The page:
‘Delhi faces flood threat due to encroachment of Yamuna floodplains’
Rampant unchecked construction on the floodplains of the Yamuna poses a grave threat not only to the survival of the river but also to the city, say experts.
Such construction has significantly reduced the flood-carrying capacity of the river as it flows through the Capital, and a major flood in future could cause serious damage, they add.
Data show that the city has experienced major floods at least once every decade since 1947. The 1978 floods, with the water level reaching 207.4 metres at the Old Railway Bridge, had inundated areas as far as Model Town and Mukherjee Nagar in north Delhi.
According to the Yamuna Jiye Abhiyaan Convener Manoj Misra, the floodplain that one finds in Delhi today – squeezed between the Ring Road in the west and the Noida Link Road in the east – is a minuscule portion of what it used to be.
A floodplain is the area near a river which is not always under water but floods when the water rises. In Delhi, the Yamuna’s floodplain is defined as that area near the river that gets submerged at least once in 25 years.
The Capital’s floodplains have “been further compromised with the construction of ‘pseudo bridges’ (beginning with the Hazrat Nizamuddin railway bridge), Metro depots and stations, bus depots, Ring Road by-pass road, Akshardham and later the Commonwealth Games Village”, Misra said.
Misra defines a pseudo bridge as one built only over the “lean season flow” of a river, with rest of the floodplain cross-embanked through a raised approach road and not on stilts as it should be to enable free and easy flow downstream of flood waters.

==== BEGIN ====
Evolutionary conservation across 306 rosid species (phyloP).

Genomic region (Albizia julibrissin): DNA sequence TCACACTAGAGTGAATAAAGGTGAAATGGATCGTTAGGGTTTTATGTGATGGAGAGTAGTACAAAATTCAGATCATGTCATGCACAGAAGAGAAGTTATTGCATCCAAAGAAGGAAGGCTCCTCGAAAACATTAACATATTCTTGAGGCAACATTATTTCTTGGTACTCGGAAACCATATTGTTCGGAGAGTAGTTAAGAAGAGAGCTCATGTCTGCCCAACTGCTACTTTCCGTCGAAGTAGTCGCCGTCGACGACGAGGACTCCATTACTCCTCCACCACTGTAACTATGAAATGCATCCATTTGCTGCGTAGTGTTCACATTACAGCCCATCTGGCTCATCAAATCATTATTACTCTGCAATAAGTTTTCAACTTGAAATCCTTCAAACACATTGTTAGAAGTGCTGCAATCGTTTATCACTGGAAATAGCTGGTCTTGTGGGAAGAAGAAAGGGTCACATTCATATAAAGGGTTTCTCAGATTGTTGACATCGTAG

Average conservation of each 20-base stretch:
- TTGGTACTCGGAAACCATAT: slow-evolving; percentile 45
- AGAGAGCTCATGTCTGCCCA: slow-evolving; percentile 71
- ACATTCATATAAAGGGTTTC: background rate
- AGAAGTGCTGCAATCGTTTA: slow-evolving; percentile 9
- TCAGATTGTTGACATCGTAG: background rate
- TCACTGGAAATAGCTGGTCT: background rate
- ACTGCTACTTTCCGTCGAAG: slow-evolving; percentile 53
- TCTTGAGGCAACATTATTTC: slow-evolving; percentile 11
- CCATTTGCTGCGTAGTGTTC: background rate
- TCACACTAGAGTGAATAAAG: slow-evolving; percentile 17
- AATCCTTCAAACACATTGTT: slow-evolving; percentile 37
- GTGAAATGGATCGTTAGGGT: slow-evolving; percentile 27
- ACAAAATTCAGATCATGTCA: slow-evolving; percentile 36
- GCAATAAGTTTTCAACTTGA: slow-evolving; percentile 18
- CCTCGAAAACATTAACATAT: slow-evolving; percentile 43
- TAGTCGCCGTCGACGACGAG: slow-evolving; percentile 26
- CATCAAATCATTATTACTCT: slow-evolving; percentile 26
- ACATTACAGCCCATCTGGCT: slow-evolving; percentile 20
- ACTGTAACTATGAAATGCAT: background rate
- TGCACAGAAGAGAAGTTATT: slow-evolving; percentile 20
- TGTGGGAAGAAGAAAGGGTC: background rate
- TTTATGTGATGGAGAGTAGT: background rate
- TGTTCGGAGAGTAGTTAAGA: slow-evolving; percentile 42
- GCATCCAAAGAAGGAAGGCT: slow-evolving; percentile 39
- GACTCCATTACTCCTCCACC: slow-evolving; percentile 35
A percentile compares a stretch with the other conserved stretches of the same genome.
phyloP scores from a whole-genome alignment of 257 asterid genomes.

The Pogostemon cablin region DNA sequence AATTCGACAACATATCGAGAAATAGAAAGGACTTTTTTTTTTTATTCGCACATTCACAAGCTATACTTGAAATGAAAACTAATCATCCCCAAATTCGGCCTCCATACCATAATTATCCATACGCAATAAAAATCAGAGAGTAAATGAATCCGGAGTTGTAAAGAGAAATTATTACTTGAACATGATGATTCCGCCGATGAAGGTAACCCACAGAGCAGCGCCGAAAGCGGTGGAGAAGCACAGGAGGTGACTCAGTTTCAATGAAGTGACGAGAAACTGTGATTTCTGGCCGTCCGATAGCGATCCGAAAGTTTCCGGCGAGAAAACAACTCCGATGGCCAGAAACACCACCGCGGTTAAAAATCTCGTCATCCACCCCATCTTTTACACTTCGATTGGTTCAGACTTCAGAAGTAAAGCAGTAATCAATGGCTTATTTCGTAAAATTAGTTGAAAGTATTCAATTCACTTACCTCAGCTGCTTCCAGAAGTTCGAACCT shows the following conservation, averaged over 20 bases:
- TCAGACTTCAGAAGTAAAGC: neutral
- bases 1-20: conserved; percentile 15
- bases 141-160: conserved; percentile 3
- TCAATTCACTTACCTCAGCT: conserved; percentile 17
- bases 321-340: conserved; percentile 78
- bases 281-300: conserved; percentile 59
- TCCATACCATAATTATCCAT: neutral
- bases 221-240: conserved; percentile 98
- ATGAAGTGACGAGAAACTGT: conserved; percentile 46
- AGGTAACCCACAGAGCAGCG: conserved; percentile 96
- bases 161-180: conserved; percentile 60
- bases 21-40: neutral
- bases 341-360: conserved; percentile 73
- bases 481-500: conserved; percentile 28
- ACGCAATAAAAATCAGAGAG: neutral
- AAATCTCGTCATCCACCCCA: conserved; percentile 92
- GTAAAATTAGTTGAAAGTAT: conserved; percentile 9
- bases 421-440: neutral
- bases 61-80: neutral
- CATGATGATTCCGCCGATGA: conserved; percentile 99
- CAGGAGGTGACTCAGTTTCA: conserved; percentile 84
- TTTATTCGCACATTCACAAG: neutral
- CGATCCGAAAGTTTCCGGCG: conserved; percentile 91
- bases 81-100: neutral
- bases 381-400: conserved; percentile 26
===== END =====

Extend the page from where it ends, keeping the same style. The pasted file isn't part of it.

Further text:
He adds that encroachment – both open and insidious – continues to take place, especially in the south near Jaitpur village on the Delhi-Haryana border, and in the North-East at the Delhi-Uttar Pradesh border.
“Almost 30 per cent of the floodplain in the city has already been compromised and is no longer available to the river,” he says, adding that the reduction of floodplain will have a two-fold impact.
“One is through direct damage to life and property that might result from flood waters entering inhabited areas in case of excessive rains. Secondly, even if somehow physical loss is prevented, the flood waters, which otherwise spreads over the floodplains and recharges the groundwater, would not be able to do so,” says Misra.
“It would flow downstream, finding little floodplain within the city to spread, stand and become ground water,” he added.
Environment activist Anand Arya, one of the litigants in a case before the NGT against the recent Art of Living event held on the Yamuna floodplains, says ignoring the long-term impact of activities on the floodplains will be hazardous.